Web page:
This document records to the best of current information the winners of national Fellowships and Bursaries awarded by the Australian Federation of University Women to 2009, when the name of the Association was changed to Australian Federation of Graduate Women. Awards are listed by year in descending chronological order. For the most part the Georgina Sweet and the AFUW Fellowships are awarded in alternating years, except when funding permits both awards, as when the Fellowship Fund of AFUW-Q provided funding that enabled the both Fellowships to be offered 2006–2008.
The text is based on announcements made in the year in which the award was offered and decided, although the award was in many cases not taken up until the following year, with the result that the winner, for instance, of the AFUW Fellowship awarded in 1990 might be referred to as the 1991 AFUW Fellow, thus creating apparent discrepancies in the documentation. In this document, as already stated, the date used is the date of the year in which the Fellowship was offered, since at least in recent years the winner of the award has normally been announced in that year.
From its inception, the establishment of a Fellowship fund was part of the program of AFUW. Capital for the fund has come from member donations and bequests and it took time to accumulate sufficient capital to sustain an ongoing award program.
From 1954 to 1979, AFUW offered the Freda Bage Bursary, the first award being made in 1957 to Irangani Pereno of Ceylon for study in Australia and to Lida Axons, a Latvian migrant studying dentistry at University of Queensland. After its discontinuation by AFUW in 1979, AFUW-Qld established its own Freda Bage Fellowship in honour of one of its most distinguished academic women, who was Principal of the University of Queensland Women’s College 1914-1947 and President of AFUW-Q 1928-30.
Information about other holders of the AFUW Freda Bage Bursary would be gratefully received.
The Georgina Sweet Fellowship is named in honour of Dr Georgina Sweet, the first woman to receive the degree of Doctor of Science from the University of Melbourne and first President of the Victorian Women Graduates Association (later AFUW-Vic).
Dr Sweet had left a substantial bequest in 1946 for the Federation to use in awarding fellowships and the 1964 AFUW Conference established the Georgina Sweet Fellowship Fund, initially to enable women graduates from overseas to study in Australia, although eligibility was later extended to any member of IFUW enrolled for postgraduate study at an Australian university.
The first Georgina Sweet Fellow was Ms G.K. Chew of Singapore for study towards a Masters degree on a survey of education of women and girls in Papua New Guinea. Unfortunately records between 1966 and 1983 are currently unavailable. Any information on award winners in this period would be greatly appreciated.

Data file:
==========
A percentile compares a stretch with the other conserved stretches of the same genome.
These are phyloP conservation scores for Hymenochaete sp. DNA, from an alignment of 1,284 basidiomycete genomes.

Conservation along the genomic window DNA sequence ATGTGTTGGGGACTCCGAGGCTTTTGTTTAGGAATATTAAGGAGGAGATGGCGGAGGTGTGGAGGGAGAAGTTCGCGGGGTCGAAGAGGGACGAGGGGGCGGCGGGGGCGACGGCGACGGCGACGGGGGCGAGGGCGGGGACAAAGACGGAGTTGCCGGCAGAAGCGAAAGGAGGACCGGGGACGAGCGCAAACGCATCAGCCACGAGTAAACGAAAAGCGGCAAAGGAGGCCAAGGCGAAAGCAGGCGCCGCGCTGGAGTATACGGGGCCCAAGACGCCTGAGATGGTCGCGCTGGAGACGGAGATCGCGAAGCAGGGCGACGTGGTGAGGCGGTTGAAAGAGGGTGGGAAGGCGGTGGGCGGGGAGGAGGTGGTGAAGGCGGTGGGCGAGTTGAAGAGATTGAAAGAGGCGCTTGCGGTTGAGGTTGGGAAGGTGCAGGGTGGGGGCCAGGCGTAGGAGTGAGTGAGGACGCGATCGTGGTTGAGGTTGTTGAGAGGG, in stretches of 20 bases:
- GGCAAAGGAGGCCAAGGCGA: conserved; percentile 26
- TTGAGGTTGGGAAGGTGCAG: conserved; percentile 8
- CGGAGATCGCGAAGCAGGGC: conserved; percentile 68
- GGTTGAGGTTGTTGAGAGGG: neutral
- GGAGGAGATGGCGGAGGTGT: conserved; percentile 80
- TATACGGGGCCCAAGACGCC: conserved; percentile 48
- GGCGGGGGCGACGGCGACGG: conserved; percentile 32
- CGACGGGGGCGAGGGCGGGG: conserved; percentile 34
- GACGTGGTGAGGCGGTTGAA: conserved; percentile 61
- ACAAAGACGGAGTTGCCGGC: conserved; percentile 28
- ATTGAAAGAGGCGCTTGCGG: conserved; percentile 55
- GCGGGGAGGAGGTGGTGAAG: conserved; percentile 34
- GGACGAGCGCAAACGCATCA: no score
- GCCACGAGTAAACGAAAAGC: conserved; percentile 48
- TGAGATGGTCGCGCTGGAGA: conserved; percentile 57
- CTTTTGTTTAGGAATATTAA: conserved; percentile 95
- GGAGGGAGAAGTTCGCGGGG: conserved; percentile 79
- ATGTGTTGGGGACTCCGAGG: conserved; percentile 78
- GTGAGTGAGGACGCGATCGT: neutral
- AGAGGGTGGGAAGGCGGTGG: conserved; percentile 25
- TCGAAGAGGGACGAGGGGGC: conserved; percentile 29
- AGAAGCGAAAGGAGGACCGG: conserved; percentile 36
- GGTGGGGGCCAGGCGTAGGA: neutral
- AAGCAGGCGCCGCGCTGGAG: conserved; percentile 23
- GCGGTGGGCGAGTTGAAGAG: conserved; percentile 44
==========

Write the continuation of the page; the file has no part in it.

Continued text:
A further campaign to increase the Fellowship program was conducted in the 1980s, especially as a consequence of resolutions passed by the 1985 Conference and as a result the AFUW Fellowship, a research scholarship specifically for Australian citizens and permanent residents enrolled at an Australian university, was set up and first awarded in 1988. We lack a record of the winner in 2000 and would be very grateful for any information.
The E.M. Hinder Bursary, to facilitate research fieldwork in southeast Asia, was established as a result of a bequest in honour of Eleanor Mary Hinder, the first Secretary of the Sydney University Women Graduates Association and a pioneer in the field of industrial welfare in Australia and internationally From 1926 to 1928, Hinder assisted in the development of the new industrial department of the National Committee of the Young Women’s Christian Association of China, in Shanghai. She held the position of Chief of the Industrial and Social Division of Shanghai Municipal
Council from January 1933 until August 1942, when the Japanese occupation of Shanghai forced her repatriation to Britain. From December 1942 to October 1944 she was Special Consultant on Asian Questions at the International Labour Organisation (ILO).
Unfortunately the amount of capital was insufficient to fund a regular award at a rate that would provide meaningful support for fieldwork in Southeast Asia and after awards in 1994 and 2002 it was decided by the Trustees to expend the entire capital of the fund in a final 2008 award.
The Beryl Henderson Memorial Grant was offered in alternate years by AFGW and the Beryl Henderson Foundation. A brief history of the arrangement reached between the Foundation and AFUW in 2002 is given in Graduate Women Number 143. The award is open to women who are enrolled in an Honours IV year or postgraduate program in Australian tertiary institutions, or embarked on research work with publications in Australia in view. Records are currently incomplete but information will be added as it is obtained. It is no longer offered.